"THE COURT: All right, ladies and gentlemen, will you step out to the jury room please.


"MR. GRIZZARD: I would ask that the witness be given a few minutes to glance at the contents of this letter, and I will ask him again if he wrote It.

"MR. DECKER: Well before he is given a few minutes to look at it and so forth, and before he is warned, and he can have any warning you want and I don't know what he is going to testify to, and I don't know his handwriting, but he says it is not signed, and I don't recognize this as my handwriting. He has made the statement and if Mr. Grizzard wants to warn him let him go ahead and give the warning.

"THE COURT: Let me see the letter. The simplest way to handle this is to let the witness see the letter and read it and certainly he will know after he reads it whether or not it is his letter or not. If he wrote it, let him read the letter.

"MR. GRIZZARD CONTINUING: Q. Read this letter please. Now I am asking you if you wrote that letter.

"A. I am going to say that I don't remember writing that letter.

"Q. This is not your handwriting?

"A. I can't say it is. It looks like my handwriting but a lot of it don't look like mine.

"Q. Did you write this letter to Pam Blair?

"A. I don't remember writing no letter to Patti Blair, not that letter anyway.

"Q. And you are denying this is your letter?

"MR. DECKER: He said he did not deny it, and he said he didn't remember writing it.

"MR. GRIZZARD: I am asking whether or not he wrote this letter. This business about I don't know is not good enough.

"A. When I sign a letter, I do not sign it that way.

"THE COURT: Did you read the contents of the letter?

"A. I read it and I read the contents and it don't make no sense to me. Black Knight got busted up for a different reason than what that says.

"MR. GRIZZARD CONTINUING: Q. All I am asking you is did you write this letter.

"A. I don't remember writing that letter.

"Q. Are you denying writing it, and I am entitled to a yes or no answer, and then you will have a warning of what the law is.

"A. I can't give a yes or no answer, because a lot of times I say and do things I don't remember. I have been seeing the doctor down here and I was in that mental hospital last year and I do things I don't remember, and I cannot give an answer to that.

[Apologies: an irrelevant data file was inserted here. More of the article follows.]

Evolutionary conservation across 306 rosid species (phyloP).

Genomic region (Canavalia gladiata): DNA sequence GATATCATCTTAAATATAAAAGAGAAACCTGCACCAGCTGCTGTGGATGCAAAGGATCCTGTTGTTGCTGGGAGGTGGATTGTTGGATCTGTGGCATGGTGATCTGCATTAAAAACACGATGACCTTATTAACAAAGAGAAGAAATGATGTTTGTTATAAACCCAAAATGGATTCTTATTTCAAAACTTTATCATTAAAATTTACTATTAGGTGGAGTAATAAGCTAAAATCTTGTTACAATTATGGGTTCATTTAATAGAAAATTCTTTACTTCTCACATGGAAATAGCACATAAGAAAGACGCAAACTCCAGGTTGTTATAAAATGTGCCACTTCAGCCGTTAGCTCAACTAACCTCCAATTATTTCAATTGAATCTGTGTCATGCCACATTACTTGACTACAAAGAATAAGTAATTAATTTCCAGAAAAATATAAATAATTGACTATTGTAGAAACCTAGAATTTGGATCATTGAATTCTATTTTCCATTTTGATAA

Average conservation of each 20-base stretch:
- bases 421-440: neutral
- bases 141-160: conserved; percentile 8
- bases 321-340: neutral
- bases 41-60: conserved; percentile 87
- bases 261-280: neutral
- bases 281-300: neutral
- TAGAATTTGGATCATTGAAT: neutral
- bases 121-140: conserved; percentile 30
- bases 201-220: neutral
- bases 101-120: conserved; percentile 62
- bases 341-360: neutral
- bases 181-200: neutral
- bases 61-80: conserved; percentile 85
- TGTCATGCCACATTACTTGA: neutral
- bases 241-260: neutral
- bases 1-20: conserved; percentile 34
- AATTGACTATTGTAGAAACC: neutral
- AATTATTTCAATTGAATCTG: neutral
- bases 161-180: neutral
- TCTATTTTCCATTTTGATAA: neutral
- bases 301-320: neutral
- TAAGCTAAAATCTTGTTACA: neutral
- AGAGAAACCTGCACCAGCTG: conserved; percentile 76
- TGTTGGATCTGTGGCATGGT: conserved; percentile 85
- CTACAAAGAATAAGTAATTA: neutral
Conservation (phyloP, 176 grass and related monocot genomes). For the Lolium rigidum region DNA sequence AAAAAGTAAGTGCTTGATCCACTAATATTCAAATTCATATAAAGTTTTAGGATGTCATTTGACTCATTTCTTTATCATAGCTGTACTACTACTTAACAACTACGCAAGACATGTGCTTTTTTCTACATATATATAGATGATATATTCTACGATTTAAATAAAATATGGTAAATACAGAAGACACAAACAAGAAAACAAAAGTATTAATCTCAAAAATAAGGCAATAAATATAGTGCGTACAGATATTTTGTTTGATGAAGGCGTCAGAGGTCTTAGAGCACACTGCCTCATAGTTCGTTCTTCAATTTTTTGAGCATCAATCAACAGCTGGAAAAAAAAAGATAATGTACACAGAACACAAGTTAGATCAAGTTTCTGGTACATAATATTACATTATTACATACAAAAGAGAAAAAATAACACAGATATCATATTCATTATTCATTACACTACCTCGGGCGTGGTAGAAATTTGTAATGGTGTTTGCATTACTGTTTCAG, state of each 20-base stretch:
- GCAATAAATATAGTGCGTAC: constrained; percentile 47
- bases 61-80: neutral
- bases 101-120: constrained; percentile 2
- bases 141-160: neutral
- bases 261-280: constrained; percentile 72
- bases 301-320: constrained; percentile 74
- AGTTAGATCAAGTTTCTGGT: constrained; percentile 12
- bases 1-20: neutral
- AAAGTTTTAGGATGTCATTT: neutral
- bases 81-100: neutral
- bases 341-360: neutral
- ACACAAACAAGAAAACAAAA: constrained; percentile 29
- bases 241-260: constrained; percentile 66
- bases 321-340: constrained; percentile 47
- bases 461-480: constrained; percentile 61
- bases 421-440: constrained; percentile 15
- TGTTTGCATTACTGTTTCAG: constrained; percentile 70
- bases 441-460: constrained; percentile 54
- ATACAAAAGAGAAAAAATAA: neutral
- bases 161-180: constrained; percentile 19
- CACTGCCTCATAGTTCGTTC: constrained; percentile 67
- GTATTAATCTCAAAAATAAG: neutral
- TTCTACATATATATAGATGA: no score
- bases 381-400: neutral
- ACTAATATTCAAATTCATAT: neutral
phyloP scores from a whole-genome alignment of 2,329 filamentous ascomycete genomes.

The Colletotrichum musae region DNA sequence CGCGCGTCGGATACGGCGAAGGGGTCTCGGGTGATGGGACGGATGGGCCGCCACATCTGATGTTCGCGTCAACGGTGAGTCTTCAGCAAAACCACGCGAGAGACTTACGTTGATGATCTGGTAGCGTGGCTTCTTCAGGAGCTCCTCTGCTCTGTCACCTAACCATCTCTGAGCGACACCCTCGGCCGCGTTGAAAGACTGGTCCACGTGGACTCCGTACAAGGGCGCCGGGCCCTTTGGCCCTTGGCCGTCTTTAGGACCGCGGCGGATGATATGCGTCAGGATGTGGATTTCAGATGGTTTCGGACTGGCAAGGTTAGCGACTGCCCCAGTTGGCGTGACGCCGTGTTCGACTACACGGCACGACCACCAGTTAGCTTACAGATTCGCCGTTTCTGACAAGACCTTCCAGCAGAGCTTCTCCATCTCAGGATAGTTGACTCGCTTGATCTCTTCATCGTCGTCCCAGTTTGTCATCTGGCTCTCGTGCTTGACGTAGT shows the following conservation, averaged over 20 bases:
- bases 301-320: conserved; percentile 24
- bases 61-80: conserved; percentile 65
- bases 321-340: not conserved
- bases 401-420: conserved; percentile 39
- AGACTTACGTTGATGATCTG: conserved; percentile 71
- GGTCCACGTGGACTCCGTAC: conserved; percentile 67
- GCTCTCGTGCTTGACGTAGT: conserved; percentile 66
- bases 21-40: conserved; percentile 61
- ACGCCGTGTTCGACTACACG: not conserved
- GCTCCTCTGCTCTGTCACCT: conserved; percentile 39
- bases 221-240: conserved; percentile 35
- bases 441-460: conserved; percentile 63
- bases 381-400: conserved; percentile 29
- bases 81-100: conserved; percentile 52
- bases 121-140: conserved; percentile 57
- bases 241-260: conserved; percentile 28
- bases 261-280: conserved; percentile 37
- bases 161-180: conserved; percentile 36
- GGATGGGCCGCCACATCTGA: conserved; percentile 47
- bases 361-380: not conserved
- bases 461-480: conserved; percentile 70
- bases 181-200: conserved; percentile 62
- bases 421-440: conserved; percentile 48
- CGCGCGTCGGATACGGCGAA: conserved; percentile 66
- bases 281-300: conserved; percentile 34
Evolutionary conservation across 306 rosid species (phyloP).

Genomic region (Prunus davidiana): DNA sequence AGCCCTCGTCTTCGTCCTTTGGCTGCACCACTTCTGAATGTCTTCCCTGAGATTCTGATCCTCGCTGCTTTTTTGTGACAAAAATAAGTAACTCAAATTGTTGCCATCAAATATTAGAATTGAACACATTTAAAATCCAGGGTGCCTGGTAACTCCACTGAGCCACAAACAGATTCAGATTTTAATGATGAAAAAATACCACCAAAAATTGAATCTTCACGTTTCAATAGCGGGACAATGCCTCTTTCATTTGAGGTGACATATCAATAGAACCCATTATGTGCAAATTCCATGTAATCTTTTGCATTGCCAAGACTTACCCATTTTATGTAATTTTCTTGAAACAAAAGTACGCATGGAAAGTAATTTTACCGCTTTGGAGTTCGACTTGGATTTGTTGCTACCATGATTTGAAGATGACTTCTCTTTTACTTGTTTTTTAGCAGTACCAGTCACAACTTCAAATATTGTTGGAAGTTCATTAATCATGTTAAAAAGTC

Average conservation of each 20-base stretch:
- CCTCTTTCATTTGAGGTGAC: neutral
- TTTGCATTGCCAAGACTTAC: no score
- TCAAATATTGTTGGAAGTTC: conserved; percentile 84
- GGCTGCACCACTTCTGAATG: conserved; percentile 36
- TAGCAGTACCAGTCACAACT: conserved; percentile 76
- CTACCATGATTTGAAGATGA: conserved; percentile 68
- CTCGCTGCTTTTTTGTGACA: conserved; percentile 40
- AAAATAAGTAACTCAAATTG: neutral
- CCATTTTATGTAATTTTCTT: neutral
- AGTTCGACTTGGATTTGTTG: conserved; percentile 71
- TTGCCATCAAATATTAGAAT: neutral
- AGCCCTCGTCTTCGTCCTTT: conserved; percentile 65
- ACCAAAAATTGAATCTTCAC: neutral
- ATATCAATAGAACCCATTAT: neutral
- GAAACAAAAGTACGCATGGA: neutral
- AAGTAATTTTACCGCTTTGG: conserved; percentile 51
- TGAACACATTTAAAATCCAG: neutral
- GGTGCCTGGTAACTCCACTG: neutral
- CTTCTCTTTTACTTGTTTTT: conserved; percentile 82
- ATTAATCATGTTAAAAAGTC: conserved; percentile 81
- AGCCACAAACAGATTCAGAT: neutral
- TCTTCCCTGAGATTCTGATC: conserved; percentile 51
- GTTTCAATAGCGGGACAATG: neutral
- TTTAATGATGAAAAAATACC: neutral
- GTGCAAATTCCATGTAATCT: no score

"THE COURT: You can't remember whether or not you wrote a fourteen page letter or however long it is?

"A. No, I can't remember it.

"MR. GRIZZARD: I would ask the Court to warn the witness as to the penalties for perjury in this case.

"MR. DECKER: Your Honor, I don't think that this is in order at this time. As I say his lawyer is not here and I am not his lawyer, but on the other hand, I did call him as a witness and I think he has stated he doesn't remember, and I haven't said one word to him since that letter first came out, nor has my partner, Mr. Christie, and I don't know anything about the motivation for his answer, but I do know this; he has answered the question and he says he doesn't remember it and it has not been properly identified for entry into evidence, and he cannot be examined on it.

"A. My name is James Tolley.

"MR. GRIZZARD CONTINUING: Q. Do you sign all of your letters James?

"A. Most of the time Jim or James.

"Q. And Jimmy?

"A. Occasionally I have, yes.

"MR. GRIZZARD: I am going to ask the Court to warn him what the penalties of perjury are because unless he is advised, I think we would be taking him to advantage, and if he keeps denying he wrote that letter, the Commonwealth intends to bring a perjury indictment against him.

"MR. DECKER: He did not deny it.

"MR. GRIZZARD: He did not give a yes or no answer.

"MR. DECKER: He says he can't remember. The Commonwealth says to answer the question and he answers it, and then he brings a perjury indictment.

"JAMES TOLLEY: I am not answering no more questions in this Court. I am finished with it right now. I will not answer another question in this Court as far as the defendant or the prosecution either one, I quit right now. If you want to give me a charge of perjury, give it to me.

"THE COURT: Are you asking us to tell the jury to disregard everything you have said?

"JAMES TOLLEY: I don't care what you tell the jury. I tried to tell you that I don't remember writing the letter and everything and he is going to bring charges on me and everything else. What can I do?